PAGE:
The growing burden of housing loans has made it increasingly difficult for younger members of society to purchase their own homes, a government white paper said Tuesday.
Between 1983 and 2008, the proportion of homeowners in their 30s dropped to 39 percent from 53.3 percent while homeownership among younger people more than halved to 7.5 percent from 17.9 percent, the 2012 land and infrastructure white paper shows.
A growing number of people under 40 are living in rented housing. The rate shot up to 59.7 percent from 39.7 percent, according to the government report, which was submitted to the Cabinet.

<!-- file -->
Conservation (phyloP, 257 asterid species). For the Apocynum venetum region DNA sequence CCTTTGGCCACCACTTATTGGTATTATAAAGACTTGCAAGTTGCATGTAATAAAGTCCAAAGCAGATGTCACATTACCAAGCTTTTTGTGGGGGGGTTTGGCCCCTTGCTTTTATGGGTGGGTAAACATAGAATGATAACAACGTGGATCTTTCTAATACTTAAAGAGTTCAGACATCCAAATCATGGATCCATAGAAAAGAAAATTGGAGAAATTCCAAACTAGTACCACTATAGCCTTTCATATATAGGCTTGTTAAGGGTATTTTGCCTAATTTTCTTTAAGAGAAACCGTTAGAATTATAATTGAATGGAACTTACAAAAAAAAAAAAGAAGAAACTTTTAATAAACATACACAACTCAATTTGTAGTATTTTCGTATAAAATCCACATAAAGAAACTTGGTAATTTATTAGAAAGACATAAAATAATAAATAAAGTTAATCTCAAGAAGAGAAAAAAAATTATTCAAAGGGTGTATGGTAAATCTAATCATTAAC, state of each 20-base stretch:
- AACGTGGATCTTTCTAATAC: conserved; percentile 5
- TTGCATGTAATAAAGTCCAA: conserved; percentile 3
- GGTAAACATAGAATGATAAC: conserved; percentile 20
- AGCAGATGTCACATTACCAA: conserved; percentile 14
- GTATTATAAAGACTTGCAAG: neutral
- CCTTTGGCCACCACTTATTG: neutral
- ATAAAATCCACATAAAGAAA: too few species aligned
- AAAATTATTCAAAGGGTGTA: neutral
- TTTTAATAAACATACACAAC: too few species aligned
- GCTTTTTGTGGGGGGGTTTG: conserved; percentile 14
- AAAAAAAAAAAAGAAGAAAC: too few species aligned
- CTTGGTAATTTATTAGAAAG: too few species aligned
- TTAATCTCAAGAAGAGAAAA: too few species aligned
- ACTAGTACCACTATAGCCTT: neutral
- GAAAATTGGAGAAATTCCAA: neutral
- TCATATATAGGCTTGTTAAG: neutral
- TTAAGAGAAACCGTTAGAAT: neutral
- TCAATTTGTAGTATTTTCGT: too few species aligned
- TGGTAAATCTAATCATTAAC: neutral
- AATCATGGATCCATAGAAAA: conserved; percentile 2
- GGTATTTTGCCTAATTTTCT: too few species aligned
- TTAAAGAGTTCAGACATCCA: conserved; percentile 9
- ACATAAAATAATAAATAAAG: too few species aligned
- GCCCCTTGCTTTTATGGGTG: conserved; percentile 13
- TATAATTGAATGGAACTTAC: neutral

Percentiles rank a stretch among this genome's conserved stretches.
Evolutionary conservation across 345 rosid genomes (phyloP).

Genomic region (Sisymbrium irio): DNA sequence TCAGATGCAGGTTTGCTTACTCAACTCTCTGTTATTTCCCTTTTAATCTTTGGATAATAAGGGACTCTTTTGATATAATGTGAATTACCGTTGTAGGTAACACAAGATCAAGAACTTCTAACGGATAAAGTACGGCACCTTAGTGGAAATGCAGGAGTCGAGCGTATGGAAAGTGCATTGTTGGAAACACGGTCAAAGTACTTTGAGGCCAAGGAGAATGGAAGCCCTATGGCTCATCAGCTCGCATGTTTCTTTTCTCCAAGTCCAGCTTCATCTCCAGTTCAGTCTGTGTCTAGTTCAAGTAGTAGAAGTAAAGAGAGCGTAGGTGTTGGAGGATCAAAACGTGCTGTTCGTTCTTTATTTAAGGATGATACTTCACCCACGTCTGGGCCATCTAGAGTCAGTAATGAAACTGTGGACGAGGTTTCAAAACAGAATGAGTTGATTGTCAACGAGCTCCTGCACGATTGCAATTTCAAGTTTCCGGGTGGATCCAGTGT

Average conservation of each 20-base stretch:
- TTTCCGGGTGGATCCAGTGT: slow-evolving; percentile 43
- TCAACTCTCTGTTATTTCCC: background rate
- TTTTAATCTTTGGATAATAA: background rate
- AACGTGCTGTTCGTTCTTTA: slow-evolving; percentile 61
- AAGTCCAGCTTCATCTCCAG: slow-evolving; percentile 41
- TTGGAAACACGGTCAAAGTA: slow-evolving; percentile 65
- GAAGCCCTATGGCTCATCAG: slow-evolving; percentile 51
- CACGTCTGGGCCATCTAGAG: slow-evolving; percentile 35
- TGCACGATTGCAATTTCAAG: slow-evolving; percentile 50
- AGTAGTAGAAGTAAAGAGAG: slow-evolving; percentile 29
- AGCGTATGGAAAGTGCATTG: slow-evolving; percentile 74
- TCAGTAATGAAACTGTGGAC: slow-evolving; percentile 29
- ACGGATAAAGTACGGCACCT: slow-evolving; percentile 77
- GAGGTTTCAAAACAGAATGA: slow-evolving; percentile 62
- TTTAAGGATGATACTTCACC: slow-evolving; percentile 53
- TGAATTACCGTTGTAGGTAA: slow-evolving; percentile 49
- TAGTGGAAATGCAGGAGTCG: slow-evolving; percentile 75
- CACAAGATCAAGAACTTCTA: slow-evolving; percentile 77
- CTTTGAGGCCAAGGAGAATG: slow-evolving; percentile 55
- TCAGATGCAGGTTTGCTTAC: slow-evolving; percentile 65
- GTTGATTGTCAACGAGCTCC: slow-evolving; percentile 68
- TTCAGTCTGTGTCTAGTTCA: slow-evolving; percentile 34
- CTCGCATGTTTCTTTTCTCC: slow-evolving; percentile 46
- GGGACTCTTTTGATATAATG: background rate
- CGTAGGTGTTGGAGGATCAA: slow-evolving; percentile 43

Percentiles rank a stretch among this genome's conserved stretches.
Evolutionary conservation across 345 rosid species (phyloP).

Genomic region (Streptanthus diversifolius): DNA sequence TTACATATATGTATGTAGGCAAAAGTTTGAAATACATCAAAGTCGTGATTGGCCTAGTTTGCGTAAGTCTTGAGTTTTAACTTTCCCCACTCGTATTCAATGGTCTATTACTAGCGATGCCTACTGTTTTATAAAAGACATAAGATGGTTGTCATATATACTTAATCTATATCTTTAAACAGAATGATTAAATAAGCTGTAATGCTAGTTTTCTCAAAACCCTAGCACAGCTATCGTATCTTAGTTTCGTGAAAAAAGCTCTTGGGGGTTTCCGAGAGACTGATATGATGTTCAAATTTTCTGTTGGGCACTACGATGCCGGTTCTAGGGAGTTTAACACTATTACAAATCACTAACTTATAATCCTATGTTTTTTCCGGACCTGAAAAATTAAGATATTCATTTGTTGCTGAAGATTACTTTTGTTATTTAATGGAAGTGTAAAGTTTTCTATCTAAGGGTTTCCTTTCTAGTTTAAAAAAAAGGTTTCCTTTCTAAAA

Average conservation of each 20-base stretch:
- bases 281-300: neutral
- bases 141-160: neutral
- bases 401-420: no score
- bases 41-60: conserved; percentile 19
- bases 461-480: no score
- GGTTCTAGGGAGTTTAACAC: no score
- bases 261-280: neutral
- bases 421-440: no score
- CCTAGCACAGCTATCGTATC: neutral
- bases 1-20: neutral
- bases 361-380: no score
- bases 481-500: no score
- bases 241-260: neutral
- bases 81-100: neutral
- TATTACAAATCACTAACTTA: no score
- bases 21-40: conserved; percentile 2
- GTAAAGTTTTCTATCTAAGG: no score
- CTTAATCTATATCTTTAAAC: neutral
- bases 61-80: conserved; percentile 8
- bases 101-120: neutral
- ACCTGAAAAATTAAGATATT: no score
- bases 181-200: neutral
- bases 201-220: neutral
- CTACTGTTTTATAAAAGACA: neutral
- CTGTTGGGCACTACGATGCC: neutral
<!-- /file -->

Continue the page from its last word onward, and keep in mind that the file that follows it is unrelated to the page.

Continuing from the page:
The report found that people in their 30s with housing loans set aside 19.8 percent of their disposable income for repaying the loans in 2009. The amount was 13.2 percent in 1989.
The increase can be attributed to deteriorating income, the land and infrastructure ministry says in the report.
It also observed that this age group’s housing loan repayment ratio constantly surpassed the overall average for the 20-year period.
The heavier repayment burden is believed to be behind the decline in the rate of owning a home for the group, the ministry said.